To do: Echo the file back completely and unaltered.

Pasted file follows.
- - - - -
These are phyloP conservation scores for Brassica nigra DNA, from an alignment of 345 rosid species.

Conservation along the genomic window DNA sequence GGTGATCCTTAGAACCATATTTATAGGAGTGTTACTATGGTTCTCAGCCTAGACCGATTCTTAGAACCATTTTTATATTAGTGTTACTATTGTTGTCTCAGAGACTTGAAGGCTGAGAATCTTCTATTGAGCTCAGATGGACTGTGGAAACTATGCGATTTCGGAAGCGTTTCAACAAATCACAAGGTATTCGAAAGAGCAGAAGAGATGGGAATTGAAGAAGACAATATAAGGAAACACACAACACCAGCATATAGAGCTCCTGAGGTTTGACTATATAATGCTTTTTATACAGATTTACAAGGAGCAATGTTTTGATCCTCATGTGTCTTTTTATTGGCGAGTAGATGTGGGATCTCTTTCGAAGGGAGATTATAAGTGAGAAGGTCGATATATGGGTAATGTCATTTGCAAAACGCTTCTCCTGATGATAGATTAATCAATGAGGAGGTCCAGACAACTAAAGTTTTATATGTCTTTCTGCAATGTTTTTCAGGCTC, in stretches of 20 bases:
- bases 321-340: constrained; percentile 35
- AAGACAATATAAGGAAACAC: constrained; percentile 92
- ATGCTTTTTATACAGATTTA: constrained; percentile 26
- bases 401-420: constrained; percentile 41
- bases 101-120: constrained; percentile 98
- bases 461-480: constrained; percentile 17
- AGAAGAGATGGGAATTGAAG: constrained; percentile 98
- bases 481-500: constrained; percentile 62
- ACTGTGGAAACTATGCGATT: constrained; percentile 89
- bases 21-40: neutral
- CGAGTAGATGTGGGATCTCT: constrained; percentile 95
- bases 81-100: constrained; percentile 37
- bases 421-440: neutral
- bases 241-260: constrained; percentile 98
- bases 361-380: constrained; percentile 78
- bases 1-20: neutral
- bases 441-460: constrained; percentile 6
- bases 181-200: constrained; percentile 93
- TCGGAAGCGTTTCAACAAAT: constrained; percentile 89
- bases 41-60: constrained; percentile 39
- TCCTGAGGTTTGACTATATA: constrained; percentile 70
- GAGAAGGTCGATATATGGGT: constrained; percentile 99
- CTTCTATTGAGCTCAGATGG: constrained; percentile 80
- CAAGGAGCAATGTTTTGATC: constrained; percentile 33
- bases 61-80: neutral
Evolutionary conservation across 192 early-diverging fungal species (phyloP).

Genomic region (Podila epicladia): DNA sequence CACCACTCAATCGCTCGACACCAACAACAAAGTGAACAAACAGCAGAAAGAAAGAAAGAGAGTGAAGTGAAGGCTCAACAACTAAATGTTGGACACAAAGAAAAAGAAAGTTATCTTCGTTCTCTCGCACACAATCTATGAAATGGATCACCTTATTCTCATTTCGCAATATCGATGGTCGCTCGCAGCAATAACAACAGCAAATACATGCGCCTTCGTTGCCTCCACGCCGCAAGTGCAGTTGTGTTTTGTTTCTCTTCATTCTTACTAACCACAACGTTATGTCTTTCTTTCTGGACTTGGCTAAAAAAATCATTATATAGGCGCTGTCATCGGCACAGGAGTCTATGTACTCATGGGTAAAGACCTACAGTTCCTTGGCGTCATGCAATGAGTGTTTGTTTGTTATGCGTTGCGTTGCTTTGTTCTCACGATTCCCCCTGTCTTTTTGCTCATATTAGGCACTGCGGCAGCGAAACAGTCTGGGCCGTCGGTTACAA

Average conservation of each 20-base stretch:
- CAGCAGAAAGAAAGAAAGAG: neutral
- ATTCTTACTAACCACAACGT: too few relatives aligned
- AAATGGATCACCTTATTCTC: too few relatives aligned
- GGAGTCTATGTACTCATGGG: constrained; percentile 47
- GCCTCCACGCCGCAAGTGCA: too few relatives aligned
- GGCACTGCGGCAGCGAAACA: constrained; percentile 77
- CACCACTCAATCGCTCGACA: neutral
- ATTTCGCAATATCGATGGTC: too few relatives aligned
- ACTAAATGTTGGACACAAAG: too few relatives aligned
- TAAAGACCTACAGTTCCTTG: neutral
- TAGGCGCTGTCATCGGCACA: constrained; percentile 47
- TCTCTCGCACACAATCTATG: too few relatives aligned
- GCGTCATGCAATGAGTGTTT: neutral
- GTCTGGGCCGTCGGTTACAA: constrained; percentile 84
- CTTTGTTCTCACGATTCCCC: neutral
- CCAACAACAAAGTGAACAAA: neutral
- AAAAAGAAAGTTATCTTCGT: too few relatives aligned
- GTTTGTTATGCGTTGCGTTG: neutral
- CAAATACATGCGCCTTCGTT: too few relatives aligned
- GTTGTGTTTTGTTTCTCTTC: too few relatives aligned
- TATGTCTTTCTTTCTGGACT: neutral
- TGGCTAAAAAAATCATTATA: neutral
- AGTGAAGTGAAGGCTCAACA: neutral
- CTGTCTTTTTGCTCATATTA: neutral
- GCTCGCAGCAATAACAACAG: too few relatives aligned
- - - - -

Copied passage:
These are phyloP conservation scores for Brassica nigra DNA, from an alignment of 345 rosid species.

Conservation along the genomic window DNA sequence GGTGATCCTTAGAACCATATTTATAGGAGTGTTACTATGGTTCTCAGCCTAGACCGATTCTTAGAACCATTTTTATATTAGTGTTACTATTGTTGTCTCAGAGACTTGAAGGCTGAGAATCTTCTATTGAGCTCAGATGGACTGTGGAAACTATGCGATTTCGGAAGCGTTTCAACAAATCACAAGGTATTCGAAAGAGCAGAAGAGATGGGAATTGAAGAAGACAATATAAGGAAACACACAACACCAGCATATAGAGCTCCTGAGGTTTGACTATATAATGCTTTTTATACAGATTTACAAGGAGCAATGTTTTGATCCTCATGTGTCTTTTTATTGGCGAGTAGATGTGGGATCTCTTTCGAAGGGAGATTATAAGTGAGAAGGTCGATATATGGGTAATGTCATTTGCAAAACGCTTCTCCTGATGATAGATTAATCAATGAGGAGGTCCAGACAACTAAAGTTTTATATGTCTTTCTGCAATGTTTTTCAGGCTC, in stretches of 20 bases:
- bases 321-340: constrained; percentile 35
- AAGACAATATAAGGAAACAC: constrained; percentile 92
- ATGCTTTTTATACAGATTTA: constrained; percentile 26
- bases 401-420: constrained; percentile 41
- bases 101-120: constrained; percentile 98
- bases 461-480: constrained; percentile 17
- AGAAGAGATGGGAATTGAAG: constrained; percentile 98
- bases 481-500: constrained; percentile 62
- ACTGTGGAAACTATGCGATT: constrained; percentile 89
- bases 21-40: neutral
- CGAGTAGATGTGGGATCTCT: constrained; percentile 95
- bases 81-100: constrained; percentile 37
- bases 421-440: neutral
- bases 241-260: constrained; percentile 98
- bases 361-380: constrained; percentile 78
- bases 1-20: neutral
- bases 441-460: constrained; percentile 6
- bases 181-200: constrained; percentile 93
- TCGGAAGCGTTTCAACAAAT: constrained; percentile 89
- bases 41-60: constrained; percentile 39
- TCCTGAGGTTTGACTATATA: constrained; percentile 70
- GAGAAGGTCGATATATGGGT: constrained; percentile 99
- CTTCTATTGAGCTCAGATGG: constrained; percentile 80
- CAAGGAGCAATGTTTTGATC: constrained; percentile 33
- bases 61-80: neutral
Evolutionary conservation across 192 early-diverging fungal species (phyloP).

Genomic region (Podila epicladia): DNA sequence CACCACTCAATCGCTCGACACCAACAACAAAGTGAACAAACAGCAGAAAGAAAGAAAGAGAGTGAAGTGAAGGCTCAACAACTAAATGTTGGACACAAAGAAAAAGAAAGTTATCTTCGTTCTCTCGCACACAATCTATGAAATGGATCACCTTATTCTCATTTCGCAATATCGATGGTCGCTCGCAGCAATAACAACAGCAAATACATGCGCCTTCGTTGCCTCCACGCCGCAAGTGCAGTTGTGTTTTGTTTCTCTTCATTCTTACTAACCACAACGTTATGTCTTTCTTTCTGGACTTGGCTAAAAAAATCATTATATAGGCGCTGTCATCGGCACAGGAGTCTATGTACTCATGGGTAAAGACCTACAGTTCCTTGGCGTCATGCAATGAGTGTTTGTTTGTTATGCGTTGCGTTGCTTTGTTCTCACGATTCCCCCTGTCTTTTTGCTCATATTAGGCACTGCGGCAGCGAAACAGTCTGGGCCGTCGGTTACAA

Average conservation of each 20-base stretch:
- CAGCAGAAAGAAAGAAAGAG: neutral
- ATTCTTACTAACCACAACGT: too few relatives aligned
- AAATGGATCACCTTATTCTC: too few relatives aligned
- GGAGTCTATGTACTCATGGG: constrained; percentile 47
- GCCTCCACGCCGCAAGTGCA: too few relatives aligned
- GGCACTGCGGCAGCGAAACA: constrained; percentile 77
- CACCACTCAATCGCTCGACA: neutral
- ATTTCGCAATATCGATGGTC: too few relatives aligned
- ACTAAATGTTGGACACAAAG: too few relatives aligned
- TAAAGACCTACAGTTCCTTG: neutral
- TAGGCGCTGTCATCGGCACA: constrained; percentile 47
- TCTCTCGCACACAATCTATG: too few relatives aligned
- GCGTCATGCAATGAGTGTTT: neutral
- GTCTGGGCCGTCGGTTACAA: constrained; percentile 84
- CTTTGTTCTCACGATTCCCC: neutral
- CCAACAACAAAGTGAACAAA: neutral
- AAAAAGAAAGTTATCTTCGT: too few relatives aligned
- GTTTGTTATGCGTTGCGTTG: neutral
- CAAATACATGCGCCTTCGTT: too few relatives aligned
- GTTGTGTTTTGTTTCTCTTC: too few relatives aligned
- TATGTCTTTCTTTCTGGACT: neutral
- TGGCTAAAAAAATCATTATA: neutral
- AGTGAAGTGAAGGCTCAACA: neutral
- CTGTCTTTTTGCTCATATTA: neutral
- GCTCGCAGCAATAACAACAG: too few relatives aligned